Find a Doctor

Search by Name

Search by Specialty

Search by Insurance

Search Within            Zipcode


Search Within

 miles of  

Patient Stories

Wellness… “I’m getting used to it”

By Bob Skipper, M. Div., LPCC, Pastoral Counseling Center of Miami Valley Hospital (MVH)

The dictionary definition of wellness is “the condition of good physical and mental health especially when maintained by proper diet and exercise.”

We can characterize the word good with these one-word definitions: positive, desirable, appropriate, sound, beneficial, reliable, genuine, and real. The word diet infers a regulated or prescribed system. Further, the word exercise basically means “an act of using.”

I recently asked a client who has been very deliberate about being in therapy how she was aware of her wellness and she replied, “I’m getting used to it.” That is an incredibly accurate and heart-felt response to living into wellness.

A person exercises or uses wellness in engaging in life. He or she gets used to being good, that is, sound in mind, body, and soul; benefiting from a healthier self-image; relying on healthy decision making; being genuine in relationships; and, being real with oneself and others in the here-and-now.

One makes a diet of healthy living on wellness. This does take some getting used to and trusting into a new way of living.

When a person enters into therapy, there is usually some mental, emotional, relational, personal, or other block that has disrupted things. Living has become not well. One might choose to enter therapy or seek other avenues for support and care, but whatever course is chosen, hopefully things begin to change for the better.

What I witness in the therapeutic encounter is that, as an individual moves through the initial presenting life issue, the person begins to experience a sense of wellness that at first feels somewhat odd, new, and even tenuous.

They may feel they do not deserve to feel well, happy, and good about themselves. It takes some getting ‘used to.’ Yet, this can and does grow to become an on-going and wonderful epiphany in living.

While the Pastoral Counseling Center of Miami Valley Hospital offers services for those in difficult and critical mental, emotional, and spiritual moments in living, we also have the privilege to offer a safe and caring setting to grow into wellness in everyday living. It is more than just arriving at an outcome or remedy. It is about learning and trusting into wellness as a most authentic way of living.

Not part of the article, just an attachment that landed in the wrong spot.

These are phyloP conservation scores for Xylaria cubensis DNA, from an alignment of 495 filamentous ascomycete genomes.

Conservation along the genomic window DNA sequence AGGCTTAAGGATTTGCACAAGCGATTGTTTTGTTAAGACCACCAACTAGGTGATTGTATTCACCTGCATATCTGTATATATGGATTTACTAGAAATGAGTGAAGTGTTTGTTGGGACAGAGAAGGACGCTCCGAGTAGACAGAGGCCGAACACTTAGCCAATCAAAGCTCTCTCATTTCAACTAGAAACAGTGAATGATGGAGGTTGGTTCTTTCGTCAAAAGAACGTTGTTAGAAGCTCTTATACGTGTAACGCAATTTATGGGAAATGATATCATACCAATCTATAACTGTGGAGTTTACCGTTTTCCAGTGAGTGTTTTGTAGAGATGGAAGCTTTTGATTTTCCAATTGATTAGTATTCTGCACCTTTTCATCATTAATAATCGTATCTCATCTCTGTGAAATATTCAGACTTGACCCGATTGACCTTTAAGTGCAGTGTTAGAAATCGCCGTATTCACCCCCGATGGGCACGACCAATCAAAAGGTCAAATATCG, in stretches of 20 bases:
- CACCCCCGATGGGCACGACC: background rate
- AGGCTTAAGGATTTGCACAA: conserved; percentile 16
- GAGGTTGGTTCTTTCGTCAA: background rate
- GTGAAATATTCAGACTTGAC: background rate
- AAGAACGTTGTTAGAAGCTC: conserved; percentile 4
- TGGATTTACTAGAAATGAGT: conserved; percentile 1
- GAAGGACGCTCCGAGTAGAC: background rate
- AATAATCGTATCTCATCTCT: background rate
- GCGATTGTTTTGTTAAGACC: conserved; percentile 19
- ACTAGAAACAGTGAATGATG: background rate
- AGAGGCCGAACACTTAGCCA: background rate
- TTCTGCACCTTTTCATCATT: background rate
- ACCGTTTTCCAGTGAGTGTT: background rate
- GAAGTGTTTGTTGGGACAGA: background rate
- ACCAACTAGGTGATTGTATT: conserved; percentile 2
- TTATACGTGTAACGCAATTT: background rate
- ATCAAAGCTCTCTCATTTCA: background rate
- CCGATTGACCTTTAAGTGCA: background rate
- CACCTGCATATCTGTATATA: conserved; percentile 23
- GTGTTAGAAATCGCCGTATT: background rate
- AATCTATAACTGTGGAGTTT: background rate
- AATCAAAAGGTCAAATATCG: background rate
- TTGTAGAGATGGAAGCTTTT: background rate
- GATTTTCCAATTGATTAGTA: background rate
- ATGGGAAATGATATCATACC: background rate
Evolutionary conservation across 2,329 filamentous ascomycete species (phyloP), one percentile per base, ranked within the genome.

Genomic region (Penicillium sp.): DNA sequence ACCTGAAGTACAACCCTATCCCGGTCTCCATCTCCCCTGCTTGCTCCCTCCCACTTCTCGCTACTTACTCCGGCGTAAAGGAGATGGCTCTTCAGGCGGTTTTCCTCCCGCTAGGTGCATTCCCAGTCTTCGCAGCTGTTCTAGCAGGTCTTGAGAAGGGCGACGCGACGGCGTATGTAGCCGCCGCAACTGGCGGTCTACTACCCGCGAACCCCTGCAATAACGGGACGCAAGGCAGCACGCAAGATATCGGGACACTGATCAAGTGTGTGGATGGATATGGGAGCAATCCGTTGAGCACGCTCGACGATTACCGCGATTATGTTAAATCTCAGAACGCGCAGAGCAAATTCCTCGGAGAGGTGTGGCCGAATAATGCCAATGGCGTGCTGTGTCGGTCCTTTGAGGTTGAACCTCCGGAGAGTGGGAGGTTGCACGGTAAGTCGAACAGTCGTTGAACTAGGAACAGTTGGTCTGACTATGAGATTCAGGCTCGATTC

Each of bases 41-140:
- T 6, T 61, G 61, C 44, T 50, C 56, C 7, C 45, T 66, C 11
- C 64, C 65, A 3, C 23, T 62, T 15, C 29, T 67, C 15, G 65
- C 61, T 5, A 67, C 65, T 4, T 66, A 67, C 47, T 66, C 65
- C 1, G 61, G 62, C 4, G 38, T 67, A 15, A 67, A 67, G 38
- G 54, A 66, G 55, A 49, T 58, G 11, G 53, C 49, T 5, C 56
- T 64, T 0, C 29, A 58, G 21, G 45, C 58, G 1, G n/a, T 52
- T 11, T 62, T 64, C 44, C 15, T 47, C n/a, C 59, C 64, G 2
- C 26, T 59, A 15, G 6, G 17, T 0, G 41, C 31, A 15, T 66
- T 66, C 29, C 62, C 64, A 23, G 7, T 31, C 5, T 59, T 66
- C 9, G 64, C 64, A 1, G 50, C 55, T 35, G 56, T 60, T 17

Life is Something Like a Slinky

By Bob Skipper, M. Div, LPCC, Pastoral Counseling Center of Miami Valley Hospital

One of my favorite toys as a kid—well, perhaps as an adult, too—was a Slinky. You know, the great spring contraption that one could send down the stairs. In principle and with a little imagination, that Slinky would go on and on if an endless set of stairs were available.

The Slinky’s dual energy sources are gravity and tension. It wouldn’t work without either. It especially requires tension to make it work. If it got too stretched out or too closed in, it wouldn’t work. Tension in the spring supplied the force or energy to give it life.

Life is something like a Slinky. Life has its ups and downs. Life has its cycles. Life gets stretched as well as closed in at times.

Life also has its tension—or stress—to give it movement, action, activity and direction. Without a bit of stress, we may become unmotivated. With too much stress, we may become a bit crazed, unaware, tired, mean spirited… you get the picture.

We thrive best by being balanced — like holding the ends of a Slinky in your hands and moving it from one hand to the other. One can feel the energy flowing, just as it does in a balanced life.

We live in a culture, however, that thrives on stress. Oh, I know that sounds ludicrous. But, how we do like drama! We like to account for our stress by saying things like: “I had so much to do today that there wasn’t time to eat”… or “I’ve been working so much I can’t think of the last time I took a day off”… or “I’ll just die if I don’t get that room cleaned up.”

We accommodate much more readily to stress than to being relaxed or at ease. We thrive on multi-tasking as a way of accounting for our worth.

So, what are we to do? Let’s start by remembering that the essential element we need most in any given day is only a breath away. Oxygen is such a wonderful part of creation. One really has to give God a lot of credit. Oxygen is readily available and it’s free.

As a chemical agent, it is the most soothing agent we know. It allows us to breathe in the Spirit of God. Why don’t you stop right now and take a breath? Enjoy the moment. And while you are at it, take in another.

What do I do next?